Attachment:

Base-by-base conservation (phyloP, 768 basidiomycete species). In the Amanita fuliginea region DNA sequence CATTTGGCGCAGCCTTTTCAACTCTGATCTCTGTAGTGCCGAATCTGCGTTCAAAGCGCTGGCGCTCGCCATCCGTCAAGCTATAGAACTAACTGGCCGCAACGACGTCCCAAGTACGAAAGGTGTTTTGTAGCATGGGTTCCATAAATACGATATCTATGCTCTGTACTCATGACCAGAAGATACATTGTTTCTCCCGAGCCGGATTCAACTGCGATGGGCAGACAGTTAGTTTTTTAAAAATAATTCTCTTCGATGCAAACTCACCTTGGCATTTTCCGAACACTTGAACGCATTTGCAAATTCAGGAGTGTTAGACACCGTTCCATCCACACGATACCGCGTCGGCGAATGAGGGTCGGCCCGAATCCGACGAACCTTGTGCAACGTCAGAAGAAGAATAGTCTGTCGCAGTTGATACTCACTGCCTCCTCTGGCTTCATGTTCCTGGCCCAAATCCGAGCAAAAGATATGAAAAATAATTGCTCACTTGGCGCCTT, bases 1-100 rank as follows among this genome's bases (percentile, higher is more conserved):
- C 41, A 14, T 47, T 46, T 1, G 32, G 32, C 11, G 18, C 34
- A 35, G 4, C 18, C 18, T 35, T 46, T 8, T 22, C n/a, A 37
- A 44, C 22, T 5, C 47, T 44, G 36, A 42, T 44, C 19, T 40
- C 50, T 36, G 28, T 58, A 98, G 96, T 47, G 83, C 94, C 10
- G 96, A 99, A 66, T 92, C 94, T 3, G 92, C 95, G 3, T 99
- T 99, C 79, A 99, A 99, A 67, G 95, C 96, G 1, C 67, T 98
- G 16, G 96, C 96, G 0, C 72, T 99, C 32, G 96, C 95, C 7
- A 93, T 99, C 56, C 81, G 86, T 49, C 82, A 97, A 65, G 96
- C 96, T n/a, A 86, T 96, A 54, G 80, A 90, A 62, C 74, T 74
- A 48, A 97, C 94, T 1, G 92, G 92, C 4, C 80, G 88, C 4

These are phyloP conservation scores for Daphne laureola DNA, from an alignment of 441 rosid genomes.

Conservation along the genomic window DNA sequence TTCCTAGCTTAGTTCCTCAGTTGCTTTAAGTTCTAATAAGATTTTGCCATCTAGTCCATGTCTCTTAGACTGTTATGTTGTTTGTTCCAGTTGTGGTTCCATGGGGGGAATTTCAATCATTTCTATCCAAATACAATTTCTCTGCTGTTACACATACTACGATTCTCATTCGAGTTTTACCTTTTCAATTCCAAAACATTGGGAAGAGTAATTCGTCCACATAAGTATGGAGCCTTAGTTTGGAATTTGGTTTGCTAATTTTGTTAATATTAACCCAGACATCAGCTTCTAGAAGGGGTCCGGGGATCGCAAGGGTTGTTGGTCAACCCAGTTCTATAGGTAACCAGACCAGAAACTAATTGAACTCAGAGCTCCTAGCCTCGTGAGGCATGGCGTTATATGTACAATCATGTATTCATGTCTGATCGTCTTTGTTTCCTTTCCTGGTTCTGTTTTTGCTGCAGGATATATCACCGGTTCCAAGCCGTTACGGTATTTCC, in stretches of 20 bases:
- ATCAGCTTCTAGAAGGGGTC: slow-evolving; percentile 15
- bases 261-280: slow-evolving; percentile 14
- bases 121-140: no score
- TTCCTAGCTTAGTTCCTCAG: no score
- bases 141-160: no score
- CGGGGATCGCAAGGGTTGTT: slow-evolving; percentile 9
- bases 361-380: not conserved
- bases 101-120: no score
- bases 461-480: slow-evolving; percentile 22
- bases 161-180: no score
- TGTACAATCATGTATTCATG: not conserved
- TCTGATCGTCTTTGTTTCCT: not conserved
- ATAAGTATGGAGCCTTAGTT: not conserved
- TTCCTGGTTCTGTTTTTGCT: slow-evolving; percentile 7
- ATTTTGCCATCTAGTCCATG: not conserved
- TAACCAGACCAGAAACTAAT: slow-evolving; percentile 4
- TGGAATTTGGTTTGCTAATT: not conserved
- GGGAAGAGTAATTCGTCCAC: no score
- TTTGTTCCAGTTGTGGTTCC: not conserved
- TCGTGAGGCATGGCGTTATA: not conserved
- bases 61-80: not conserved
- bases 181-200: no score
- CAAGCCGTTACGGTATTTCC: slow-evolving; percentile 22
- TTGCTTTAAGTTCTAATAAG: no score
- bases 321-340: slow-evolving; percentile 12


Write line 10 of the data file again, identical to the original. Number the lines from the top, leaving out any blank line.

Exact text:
- C 96, T n/a, A 86, T 96, A 54, G 80, A 90, A 62, C 74, T 74